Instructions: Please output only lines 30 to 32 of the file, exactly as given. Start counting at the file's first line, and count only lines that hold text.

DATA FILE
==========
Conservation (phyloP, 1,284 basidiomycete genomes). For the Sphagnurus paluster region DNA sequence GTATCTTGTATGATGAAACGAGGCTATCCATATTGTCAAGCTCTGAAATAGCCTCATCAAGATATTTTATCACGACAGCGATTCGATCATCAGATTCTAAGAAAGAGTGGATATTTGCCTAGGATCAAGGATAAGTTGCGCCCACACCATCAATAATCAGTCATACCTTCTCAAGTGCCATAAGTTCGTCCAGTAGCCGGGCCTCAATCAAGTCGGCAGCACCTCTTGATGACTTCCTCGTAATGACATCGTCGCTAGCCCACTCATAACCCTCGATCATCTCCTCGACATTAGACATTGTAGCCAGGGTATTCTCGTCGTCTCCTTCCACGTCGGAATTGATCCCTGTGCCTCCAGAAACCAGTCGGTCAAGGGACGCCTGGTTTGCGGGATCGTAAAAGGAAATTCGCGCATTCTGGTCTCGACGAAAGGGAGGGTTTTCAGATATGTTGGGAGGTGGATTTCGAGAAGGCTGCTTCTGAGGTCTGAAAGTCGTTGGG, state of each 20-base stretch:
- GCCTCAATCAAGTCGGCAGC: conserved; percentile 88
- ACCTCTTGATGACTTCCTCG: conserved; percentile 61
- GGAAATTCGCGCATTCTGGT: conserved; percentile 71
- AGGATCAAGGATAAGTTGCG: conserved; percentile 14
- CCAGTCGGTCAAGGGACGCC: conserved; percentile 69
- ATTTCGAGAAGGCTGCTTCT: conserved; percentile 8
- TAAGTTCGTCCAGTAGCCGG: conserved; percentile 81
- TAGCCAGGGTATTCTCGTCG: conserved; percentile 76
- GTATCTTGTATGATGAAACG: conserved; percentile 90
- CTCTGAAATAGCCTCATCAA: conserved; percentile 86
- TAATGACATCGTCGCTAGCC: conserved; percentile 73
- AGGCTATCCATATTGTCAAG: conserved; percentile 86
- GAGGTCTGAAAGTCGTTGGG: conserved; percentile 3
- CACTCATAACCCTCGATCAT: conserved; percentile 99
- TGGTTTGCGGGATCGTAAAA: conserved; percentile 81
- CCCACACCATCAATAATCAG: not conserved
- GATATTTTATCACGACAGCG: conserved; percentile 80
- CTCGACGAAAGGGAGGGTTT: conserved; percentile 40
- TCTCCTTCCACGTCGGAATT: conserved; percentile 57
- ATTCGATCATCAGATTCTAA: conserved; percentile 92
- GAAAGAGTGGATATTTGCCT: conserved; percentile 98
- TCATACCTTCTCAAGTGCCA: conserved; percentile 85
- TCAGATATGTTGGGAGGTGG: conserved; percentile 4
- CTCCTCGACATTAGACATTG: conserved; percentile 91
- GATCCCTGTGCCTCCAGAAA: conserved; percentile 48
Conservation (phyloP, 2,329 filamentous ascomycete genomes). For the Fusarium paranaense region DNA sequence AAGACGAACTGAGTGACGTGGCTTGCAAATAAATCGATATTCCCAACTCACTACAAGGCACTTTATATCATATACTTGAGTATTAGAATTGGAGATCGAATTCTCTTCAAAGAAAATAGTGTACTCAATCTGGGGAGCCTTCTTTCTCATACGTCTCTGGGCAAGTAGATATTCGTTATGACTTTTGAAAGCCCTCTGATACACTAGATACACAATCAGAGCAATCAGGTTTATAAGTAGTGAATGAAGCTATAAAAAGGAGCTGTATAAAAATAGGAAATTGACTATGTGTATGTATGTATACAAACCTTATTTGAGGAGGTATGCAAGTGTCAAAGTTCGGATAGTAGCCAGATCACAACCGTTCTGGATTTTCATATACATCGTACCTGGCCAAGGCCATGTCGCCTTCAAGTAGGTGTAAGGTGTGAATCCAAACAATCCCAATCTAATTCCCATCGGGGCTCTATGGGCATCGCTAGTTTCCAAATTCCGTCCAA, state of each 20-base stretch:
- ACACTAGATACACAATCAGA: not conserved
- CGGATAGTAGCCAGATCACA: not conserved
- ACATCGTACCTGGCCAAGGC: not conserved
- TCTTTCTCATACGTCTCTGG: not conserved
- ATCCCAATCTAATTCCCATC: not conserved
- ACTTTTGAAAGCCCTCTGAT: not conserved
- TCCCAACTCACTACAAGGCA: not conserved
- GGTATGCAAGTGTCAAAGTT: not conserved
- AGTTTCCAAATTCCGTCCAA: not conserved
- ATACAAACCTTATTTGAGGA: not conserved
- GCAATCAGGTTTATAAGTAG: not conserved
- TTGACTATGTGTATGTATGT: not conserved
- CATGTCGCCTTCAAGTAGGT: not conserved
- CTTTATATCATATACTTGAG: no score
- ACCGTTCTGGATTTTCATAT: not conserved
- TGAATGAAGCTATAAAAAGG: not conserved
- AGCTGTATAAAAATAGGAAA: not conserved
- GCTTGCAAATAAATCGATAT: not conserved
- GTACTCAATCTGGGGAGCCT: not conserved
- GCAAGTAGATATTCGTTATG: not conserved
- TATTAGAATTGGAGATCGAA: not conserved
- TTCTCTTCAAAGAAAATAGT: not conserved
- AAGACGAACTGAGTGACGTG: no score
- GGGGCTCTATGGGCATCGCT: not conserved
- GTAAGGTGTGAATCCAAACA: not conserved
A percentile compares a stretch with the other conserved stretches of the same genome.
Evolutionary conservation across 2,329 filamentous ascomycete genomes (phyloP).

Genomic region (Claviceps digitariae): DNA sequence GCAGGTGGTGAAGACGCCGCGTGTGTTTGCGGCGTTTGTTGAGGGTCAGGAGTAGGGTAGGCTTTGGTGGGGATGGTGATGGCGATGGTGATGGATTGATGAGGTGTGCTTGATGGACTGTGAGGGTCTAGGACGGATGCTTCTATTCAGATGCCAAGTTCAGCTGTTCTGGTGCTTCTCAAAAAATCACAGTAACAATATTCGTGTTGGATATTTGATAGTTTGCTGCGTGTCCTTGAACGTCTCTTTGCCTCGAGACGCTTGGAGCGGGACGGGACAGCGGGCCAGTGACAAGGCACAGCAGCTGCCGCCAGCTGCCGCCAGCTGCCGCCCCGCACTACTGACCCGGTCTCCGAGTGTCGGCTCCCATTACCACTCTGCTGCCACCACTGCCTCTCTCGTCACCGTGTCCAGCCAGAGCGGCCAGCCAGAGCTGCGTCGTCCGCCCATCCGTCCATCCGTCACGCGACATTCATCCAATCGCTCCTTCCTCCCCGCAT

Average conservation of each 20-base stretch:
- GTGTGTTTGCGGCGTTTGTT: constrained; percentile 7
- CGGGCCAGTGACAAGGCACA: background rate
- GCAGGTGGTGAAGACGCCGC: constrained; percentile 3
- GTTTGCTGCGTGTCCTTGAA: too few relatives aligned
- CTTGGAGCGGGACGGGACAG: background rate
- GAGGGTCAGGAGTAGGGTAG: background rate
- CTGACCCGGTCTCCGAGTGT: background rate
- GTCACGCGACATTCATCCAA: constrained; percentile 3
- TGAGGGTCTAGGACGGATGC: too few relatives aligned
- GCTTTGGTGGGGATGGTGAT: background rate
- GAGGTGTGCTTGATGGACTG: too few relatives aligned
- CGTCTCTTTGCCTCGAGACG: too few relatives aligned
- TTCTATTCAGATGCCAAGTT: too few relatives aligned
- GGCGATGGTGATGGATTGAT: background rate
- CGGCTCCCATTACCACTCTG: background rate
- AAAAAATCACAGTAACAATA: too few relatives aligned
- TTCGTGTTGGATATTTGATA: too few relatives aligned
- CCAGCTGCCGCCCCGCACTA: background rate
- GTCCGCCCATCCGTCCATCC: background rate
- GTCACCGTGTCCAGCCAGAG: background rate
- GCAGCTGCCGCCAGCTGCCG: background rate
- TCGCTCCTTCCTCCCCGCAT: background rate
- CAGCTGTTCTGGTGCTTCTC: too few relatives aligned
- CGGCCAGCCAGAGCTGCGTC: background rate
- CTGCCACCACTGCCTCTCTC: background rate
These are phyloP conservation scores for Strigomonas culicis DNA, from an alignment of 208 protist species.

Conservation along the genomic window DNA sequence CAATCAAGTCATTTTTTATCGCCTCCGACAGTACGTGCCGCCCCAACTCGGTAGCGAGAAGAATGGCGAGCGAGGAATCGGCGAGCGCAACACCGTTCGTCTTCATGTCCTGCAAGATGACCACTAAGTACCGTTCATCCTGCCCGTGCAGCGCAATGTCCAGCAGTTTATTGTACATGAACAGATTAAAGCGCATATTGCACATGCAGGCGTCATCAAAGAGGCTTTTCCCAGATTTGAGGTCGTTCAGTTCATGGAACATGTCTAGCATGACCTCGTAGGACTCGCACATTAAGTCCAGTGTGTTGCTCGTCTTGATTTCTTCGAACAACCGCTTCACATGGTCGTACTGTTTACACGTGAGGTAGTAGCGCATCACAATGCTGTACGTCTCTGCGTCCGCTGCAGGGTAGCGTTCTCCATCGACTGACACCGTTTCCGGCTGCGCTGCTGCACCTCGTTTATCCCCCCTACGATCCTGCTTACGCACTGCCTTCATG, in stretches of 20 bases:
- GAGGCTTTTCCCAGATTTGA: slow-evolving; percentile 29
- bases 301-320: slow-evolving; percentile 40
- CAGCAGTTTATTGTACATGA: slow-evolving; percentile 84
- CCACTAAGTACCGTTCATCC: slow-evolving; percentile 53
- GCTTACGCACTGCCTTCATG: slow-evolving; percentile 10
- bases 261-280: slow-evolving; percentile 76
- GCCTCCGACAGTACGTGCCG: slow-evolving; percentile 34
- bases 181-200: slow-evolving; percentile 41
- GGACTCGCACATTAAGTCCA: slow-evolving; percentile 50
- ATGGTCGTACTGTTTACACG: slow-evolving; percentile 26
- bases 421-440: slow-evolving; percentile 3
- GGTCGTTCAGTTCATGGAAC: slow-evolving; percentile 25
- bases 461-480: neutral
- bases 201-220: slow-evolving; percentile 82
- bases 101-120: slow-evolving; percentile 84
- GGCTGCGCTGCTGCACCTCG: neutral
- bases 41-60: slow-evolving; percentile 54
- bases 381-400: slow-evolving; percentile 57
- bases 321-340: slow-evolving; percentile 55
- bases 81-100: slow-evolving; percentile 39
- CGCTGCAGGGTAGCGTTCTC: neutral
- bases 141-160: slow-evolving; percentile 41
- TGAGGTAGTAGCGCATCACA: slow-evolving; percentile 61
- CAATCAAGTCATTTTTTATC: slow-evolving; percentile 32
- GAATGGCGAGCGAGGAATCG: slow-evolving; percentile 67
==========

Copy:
- ACATCGTACCTGGCCAAGGC: not conserved
- TCTTTCTCATACGTCTCTGG: not conserved
- ATCCCAATCTAATTCCCATC: not conserved